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Coré and Shane, contrary to many critical descriptions of the film, are not vampires, nor are they even, in the strict sense of the term, cannibals. These alltoo-human monsters don’t thirst for blood for its own sake, or derive sustenance from flesh. They commit unspeakable violence with no trace of sadism; the actual killings happen incidentally—and inevitably—in the frenzy. We only see the anxious preludes to and blood-soaked aftermath of these encounters until the first of Trouble Every Day’s notorious twin climaxes. While Coré’s husband and protector Léo (Alex Dascas) is at work, a young man who has lusted for her from afar finally breaks into the heavily barricaded house where Léo keeps her under lock and key, a nightmare version of a princess in a tower. Without a word to each other, Coré and this boy begin to make love. Coré straddles him and bends down to softly kiss his lips, his throat, his chest. The change happens so slowly that it’s hard to pinpoint the moment in which these gentle kisses become playful nibbles, then clamping, ravenous bites, and the boy’s soft moans become screams, then whimpers. Later, bathed in blood, Coré gently nuzzles her face into the boy’s as he croaks out a few last breaths. She toys with his battered but largely intact body, her murmurs of satisfaction somewhere between a young girl’s laugh and a wolf ’s growl. Within minutes, a familiar melancholy overtakes her. She wanders the house cradled in her own arms, her lover’s blood already cold. Most horror films only convey the fear of the victims. Denis’ romance reminds us of the vulnerability and shame of the monsters, locked in a cycle of addiction and heartbreak: in their attempts to arrive at some kind of complete physical connection with another person, they only hasten the moment when this connection breaks. In her single line of dialogue, the literally man-eating Coré tells Léo that she wants to die. Coré and Shane’s vicious hunger is not simply an age-old conflation of sex and death. Their desperate acts of sexual violence seem to strike at a deeper existential panic underlying all doomed romance. One thinks of Jeffrey Dahmer, a real-life serial killer who claimed to have eaten parts of his victims in order to feel that they had been made a part of him forever, or Oscar Wilde’s Salomé, who, upon receiving the head of St. John the Baptist on a silver platter, announces her desire to bite into his lips like a ripe fruit. The underlying need, in each instance, is not just sexual gratification, but a desperate grasping at permanence and wholeness where there is—and can be—none. “What is disturbing about this film,” critic Charles Mudede writes, “is not the two controversial gore/porn sequences…but the fact that it is about a nightmare that essentially has no dreamer.” Films are often compared to dreams, but always with the tacit understanding that they are dreams from which we’ll wake. It is one thing for a film to leave us with images that we can recall if we wish to; it is another, entirely, for these images to remain like bruises one forgets about until, by accident, something presses into them. Like the single drop of trickling blood that colors the film’s final moments with such unresolved urgency, Trouble Every Day refuses to cleanly relinquish its intuitive path to our nerves. For no lack of indelible images, it leaves us, more than anything, with precise, durable sensations: stubbornly unfading love bites. 26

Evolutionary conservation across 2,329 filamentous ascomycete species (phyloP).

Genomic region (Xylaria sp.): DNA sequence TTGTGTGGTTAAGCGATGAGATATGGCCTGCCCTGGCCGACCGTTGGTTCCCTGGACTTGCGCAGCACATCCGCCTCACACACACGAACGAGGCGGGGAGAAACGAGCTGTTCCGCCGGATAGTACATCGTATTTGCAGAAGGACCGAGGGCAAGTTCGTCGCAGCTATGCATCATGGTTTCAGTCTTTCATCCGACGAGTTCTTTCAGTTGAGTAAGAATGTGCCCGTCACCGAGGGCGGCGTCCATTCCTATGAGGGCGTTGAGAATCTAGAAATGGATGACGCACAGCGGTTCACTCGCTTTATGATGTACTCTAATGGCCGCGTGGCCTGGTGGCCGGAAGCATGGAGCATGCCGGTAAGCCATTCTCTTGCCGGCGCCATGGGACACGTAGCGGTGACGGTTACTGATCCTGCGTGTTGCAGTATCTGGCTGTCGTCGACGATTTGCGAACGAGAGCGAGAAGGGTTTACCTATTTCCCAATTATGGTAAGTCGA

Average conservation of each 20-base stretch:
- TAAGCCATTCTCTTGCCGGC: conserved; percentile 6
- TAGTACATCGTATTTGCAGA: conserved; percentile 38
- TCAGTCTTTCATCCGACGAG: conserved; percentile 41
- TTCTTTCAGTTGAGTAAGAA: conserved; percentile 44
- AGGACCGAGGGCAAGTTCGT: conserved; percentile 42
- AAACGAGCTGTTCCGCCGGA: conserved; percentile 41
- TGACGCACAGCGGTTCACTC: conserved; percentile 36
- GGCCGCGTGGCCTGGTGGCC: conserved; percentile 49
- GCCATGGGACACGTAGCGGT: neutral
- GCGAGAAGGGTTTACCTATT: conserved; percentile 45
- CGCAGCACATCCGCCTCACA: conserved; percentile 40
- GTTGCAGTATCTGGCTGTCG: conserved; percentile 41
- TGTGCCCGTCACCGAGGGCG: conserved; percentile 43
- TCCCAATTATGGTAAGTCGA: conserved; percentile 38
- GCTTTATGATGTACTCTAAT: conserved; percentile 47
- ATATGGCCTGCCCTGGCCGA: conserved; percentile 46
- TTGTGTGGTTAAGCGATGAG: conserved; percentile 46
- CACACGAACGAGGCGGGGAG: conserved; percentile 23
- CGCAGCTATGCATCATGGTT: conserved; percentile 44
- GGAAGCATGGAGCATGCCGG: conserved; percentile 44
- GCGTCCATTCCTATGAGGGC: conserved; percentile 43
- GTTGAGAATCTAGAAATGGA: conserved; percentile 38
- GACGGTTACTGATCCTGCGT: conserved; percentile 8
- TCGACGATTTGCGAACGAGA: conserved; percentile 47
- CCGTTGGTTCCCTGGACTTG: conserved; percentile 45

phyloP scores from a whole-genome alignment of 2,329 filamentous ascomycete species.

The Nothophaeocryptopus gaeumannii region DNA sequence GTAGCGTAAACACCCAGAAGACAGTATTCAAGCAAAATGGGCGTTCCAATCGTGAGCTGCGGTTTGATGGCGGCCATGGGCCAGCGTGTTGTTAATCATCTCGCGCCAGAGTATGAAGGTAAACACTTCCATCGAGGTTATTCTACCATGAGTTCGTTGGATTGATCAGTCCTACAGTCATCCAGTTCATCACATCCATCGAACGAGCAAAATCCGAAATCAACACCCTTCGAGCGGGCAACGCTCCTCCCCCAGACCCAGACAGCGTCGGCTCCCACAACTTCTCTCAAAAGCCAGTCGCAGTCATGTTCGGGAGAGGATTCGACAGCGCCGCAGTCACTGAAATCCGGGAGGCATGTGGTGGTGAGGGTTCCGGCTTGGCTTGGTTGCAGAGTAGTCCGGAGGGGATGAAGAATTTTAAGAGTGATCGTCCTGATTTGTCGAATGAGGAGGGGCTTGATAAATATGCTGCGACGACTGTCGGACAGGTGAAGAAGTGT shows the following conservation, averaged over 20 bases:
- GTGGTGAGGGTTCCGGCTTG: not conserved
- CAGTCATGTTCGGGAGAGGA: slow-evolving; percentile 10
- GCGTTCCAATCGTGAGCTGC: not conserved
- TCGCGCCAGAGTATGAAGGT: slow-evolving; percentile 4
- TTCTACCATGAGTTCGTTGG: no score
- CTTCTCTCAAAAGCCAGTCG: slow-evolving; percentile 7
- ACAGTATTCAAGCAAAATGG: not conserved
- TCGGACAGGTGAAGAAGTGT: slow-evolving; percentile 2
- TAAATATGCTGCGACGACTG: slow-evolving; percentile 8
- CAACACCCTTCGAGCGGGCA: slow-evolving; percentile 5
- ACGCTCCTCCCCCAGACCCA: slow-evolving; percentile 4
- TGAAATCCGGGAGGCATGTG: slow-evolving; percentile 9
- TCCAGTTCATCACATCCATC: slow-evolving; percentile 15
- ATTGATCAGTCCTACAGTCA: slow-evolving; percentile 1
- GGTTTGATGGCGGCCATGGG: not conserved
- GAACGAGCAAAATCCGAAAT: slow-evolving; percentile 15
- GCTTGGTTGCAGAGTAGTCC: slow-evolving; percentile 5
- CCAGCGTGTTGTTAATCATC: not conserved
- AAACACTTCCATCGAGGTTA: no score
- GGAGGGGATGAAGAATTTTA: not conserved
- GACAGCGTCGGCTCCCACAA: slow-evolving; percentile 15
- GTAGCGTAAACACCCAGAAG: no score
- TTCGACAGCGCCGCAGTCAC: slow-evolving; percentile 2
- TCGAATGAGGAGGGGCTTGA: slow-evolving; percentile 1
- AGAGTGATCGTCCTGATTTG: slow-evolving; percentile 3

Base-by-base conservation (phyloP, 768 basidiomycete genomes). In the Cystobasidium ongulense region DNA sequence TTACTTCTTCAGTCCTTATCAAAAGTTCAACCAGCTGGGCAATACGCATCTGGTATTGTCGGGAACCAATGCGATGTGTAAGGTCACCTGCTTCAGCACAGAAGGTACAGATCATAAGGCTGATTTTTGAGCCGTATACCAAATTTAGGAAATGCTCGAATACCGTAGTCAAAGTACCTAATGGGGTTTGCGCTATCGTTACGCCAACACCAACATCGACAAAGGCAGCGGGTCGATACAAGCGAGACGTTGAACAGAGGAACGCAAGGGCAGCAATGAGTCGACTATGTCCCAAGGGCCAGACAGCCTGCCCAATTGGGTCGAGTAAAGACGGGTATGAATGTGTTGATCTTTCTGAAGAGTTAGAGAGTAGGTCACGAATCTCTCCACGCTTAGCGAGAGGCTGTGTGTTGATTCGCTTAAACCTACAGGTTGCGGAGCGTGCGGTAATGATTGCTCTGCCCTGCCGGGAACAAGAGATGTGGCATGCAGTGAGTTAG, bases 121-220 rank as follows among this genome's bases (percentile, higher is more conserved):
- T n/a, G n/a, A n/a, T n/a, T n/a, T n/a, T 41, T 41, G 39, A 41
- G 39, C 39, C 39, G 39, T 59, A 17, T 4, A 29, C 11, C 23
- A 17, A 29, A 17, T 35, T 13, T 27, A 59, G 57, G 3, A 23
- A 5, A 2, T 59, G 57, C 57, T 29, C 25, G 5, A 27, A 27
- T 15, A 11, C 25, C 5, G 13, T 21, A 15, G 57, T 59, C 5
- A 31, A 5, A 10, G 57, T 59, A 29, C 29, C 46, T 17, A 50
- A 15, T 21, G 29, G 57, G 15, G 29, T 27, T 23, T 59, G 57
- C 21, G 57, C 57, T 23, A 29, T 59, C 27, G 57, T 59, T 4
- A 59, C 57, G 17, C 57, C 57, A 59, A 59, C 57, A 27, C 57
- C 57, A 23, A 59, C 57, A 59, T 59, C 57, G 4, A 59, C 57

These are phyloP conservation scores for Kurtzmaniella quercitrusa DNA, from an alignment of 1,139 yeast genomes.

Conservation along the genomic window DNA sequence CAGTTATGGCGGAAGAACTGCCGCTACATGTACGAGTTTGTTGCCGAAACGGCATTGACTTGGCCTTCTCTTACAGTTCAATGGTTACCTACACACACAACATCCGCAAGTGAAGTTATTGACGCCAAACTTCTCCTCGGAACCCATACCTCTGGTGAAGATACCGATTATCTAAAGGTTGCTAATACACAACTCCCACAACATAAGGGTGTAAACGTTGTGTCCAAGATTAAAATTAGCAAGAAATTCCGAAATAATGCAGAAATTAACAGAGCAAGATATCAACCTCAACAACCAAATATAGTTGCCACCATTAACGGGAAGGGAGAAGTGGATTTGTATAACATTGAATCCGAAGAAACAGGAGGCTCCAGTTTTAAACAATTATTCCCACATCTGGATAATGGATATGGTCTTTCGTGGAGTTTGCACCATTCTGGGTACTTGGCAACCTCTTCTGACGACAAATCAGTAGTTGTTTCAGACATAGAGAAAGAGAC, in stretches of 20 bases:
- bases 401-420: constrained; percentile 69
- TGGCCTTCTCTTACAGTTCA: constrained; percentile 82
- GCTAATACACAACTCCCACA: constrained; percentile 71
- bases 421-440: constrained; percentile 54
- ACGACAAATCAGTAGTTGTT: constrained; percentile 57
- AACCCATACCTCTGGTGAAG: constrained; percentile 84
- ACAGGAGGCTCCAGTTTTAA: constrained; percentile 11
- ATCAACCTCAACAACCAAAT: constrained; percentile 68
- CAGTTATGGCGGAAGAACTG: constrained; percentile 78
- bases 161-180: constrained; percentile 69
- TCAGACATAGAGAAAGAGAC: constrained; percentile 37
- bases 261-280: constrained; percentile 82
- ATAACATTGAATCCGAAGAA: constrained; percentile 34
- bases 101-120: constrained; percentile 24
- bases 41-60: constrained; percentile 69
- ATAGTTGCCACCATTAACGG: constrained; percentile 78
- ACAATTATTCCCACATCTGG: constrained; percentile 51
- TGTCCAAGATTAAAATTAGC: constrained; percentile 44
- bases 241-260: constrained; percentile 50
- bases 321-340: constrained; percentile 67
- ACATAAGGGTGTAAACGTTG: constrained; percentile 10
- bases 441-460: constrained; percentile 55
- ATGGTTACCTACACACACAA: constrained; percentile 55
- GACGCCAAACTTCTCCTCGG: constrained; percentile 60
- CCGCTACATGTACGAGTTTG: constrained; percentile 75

Profile for Double Exposure

Double Exposure: Fall/Winter 2013-2014  

Double Exposure: Fall/Winter 2013-2014  

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